It was an hour before George W. Bush was to make his forensics debut at a New Hampshire television station. At a nearby Holiday Inn, two well-known columnists and a visiting cartoonist were sharing pre-debate gossip over a meal of barbecue chicken. As they were finishing up, the conversation turned unexpectedly reflective. "You know," said the first scribe, "I wrote scores of columns condemning the Vietnam War, and it didn't make the slightest bit of difference. With one small exception, nothing I have ever written has remotely affected an outcome." The other columnist nodded solemnly. He too had no sense of ever having had any meaningful effect on the course of events. Sighing deeply, the cartoonist reached for his slice of the same humble pie. He had made a lot of noise in his life, he admitted, but he had no pretensions about leaving the world a better place than he had found it. In fact, he knew of only two people in his profession who could make such a claim--Bill Mauldin and Charles Schulz.
Schulz, of course, would have narrowed that list down to one--Mauldin. Such was Mauldin's stature in his eyes that Schulz paid him the extraordinary compliment of regularly referencing him in "Peanuts" (although as a grown-up, Mauldin could only appear off-frame). Schulz included him in full knowledge that most of his readers would have to ask their elders who Bill Mauldin was, but that was the point: If they didn't know, they should.
Mauldin had chronicled the grubby, dangerous lives of World War II soldiers, and millions of ordinary grunts like Pvt. "Sparky" Schulz had loved him for providing the balm of laughter when they needed it most. Mauldin, Schulz knew first-hand, had made a difference.
So has Schulz, profoundly, but you wouldn't know it by him. It's not that Schulz has been unmoved by the remarkable adulation that has come his way--he just never seemed to trust it much. For his colleagues, this has been perplexing, for they were among the first to appreciate how truly transformative his stripped-down little creation was. "Peanuts" was the first (and still the best) postmodern comic strip. Everything about it was different. The drawing was graphically austere but beautifully nuanced. It was populated with complicated, neurotic characters speaking smart, haiku-perfect dialogue. The stories were interwoven with allusions from religion, classical music, psychiatry and philosophy. And such was Schulz's quiet faith in the power of observational truth, he often passed up punch lines in favor of aphorisms and little throwaway codas--literary devices rarely seen in a gag-oriented medium.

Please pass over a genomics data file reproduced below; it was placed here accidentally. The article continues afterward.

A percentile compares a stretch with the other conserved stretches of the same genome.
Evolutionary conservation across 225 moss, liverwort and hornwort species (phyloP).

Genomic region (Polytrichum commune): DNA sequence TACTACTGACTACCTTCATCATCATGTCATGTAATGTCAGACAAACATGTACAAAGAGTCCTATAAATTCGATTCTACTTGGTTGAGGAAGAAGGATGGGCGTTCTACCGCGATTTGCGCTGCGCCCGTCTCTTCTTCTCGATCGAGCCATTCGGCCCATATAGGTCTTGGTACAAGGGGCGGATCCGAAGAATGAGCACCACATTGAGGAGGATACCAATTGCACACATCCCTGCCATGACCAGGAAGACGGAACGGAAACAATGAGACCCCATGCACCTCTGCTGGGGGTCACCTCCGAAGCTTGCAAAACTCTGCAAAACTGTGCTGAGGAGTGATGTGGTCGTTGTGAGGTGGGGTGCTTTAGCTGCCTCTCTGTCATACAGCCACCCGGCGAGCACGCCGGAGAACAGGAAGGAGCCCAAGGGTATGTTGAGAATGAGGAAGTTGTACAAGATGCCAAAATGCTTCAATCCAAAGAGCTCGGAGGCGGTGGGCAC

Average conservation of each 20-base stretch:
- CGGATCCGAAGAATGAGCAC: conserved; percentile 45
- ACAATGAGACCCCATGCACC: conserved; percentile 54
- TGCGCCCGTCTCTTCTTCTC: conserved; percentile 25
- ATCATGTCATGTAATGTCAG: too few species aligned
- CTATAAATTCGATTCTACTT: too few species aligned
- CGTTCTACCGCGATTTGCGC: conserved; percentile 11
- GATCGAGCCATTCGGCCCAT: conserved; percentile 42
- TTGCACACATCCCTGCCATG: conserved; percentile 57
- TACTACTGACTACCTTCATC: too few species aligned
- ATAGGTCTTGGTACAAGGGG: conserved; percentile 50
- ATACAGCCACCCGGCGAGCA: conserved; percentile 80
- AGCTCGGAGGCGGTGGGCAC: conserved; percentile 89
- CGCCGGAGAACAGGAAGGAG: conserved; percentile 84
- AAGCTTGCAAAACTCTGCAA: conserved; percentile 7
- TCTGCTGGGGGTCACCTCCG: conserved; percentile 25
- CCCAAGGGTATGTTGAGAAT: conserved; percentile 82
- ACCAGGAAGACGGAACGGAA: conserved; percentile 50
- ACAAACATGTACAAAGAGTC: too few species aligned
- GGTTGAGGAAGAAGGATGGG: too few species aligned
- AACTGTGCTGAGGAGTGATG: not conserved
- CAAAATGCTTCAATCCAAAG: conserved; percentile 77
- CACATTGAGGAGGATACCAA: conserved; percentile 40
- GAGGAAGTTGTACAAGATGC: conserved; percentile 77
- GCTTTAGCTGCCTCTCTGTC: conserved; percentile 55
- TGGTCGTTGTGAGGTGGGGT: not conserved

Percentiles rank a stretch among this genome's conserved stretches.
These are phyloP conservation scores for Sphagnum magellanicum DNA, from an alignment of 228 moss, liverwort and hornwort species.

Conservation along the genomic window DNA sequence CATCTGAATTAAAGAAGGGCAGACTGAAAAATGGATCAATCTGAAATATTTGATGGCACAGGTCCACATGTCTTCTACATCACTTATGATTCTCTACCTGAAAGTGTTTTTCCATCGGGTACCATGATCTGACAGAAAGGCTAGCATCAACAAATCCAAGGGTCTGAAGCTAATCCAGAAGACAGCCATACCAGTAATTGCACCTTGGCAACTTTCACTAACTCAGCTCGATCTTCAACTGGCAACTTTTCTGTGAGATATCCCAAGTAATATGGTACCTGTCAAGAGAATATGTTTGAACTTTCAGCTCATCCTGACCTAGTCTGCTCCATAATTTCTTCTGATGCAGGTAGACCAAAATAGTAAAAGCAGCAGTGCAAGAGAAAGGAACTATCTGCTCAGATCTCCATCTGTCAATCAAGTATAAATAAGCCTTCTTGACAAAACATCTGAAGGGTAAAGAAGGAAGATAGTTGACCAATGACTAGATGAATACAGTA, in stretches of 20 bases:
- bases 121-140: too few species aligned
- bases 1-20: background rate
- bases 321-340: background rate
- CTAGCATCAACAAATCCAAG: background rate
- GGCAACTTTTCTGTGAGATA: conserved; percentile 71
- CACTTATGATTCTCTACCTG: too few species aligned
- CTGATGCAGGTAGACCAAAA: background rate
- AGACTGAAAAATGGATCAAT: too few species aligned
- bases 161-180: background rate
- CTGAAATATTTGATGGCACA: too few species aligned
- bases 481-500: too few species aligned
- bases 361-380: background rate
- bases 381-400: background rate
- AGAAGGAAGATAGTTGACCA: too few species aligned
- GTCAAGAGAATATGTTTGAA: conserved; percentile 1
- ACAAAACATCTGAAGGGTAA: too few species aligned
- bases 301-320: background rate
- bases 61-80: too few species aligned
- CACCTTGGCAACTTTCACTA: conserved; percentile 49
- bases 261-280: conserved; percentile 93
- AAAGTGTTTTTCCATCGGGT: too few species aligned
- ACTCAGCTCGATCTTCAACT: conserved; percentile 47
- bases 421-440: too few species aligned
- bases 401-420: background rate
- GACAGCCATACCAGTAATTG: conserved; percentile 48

On the surface, Schulz's message was filled with a uniquely American sense of optimism--"Li'l Folks" with big dreams, never giving up, always trudging out to the mound one more time. But the pain of sustaining that hope showed everywhere. Schulz subjected his clueless antihero, Charlie Brown, to the full range of childhood cruelties (it's worth noting that the very first "Peanuts" punch line was, "I hate Charlie Brown"). His strip vibrated with '50s alienation, making it, I always thought, the first Beat strip. Although Schulz would say the very notion is preposterous and grandiose, he completely revolutionized the art form, deepening it, filling it with possibility, giving permission to all who followed to write from the heart and intellect.
I sometimes tease Sparky that my career is all his fault, but I'm far from alone. Study "B. C." or "Feiffer" or "Calvin and Hobbes" or "Bloom County" carefully, and you'll see his influence everywhere--stylistically, narratively, rhythmically. While the public at large regards "Peanuts" as a cherished part of our shared popular culture, cartoonists also see it as an irreplaceable source of purpose and pride, our gold standard for work that is both illuminating and aesthetically sublime. We can hardly imagine its absence.
For many years, Charles Schulz has celebrated Veterans Day by sending Snoopy over to Bill Mauldin's to "quaff a few root beers." Next Veterans Day, Snoopy will stay home, but his beloved master should know that he will be in the thoughts of the many colleagues to whom his work was as good as it gets.
Garry Trudeau is the creator of "Doonesbury."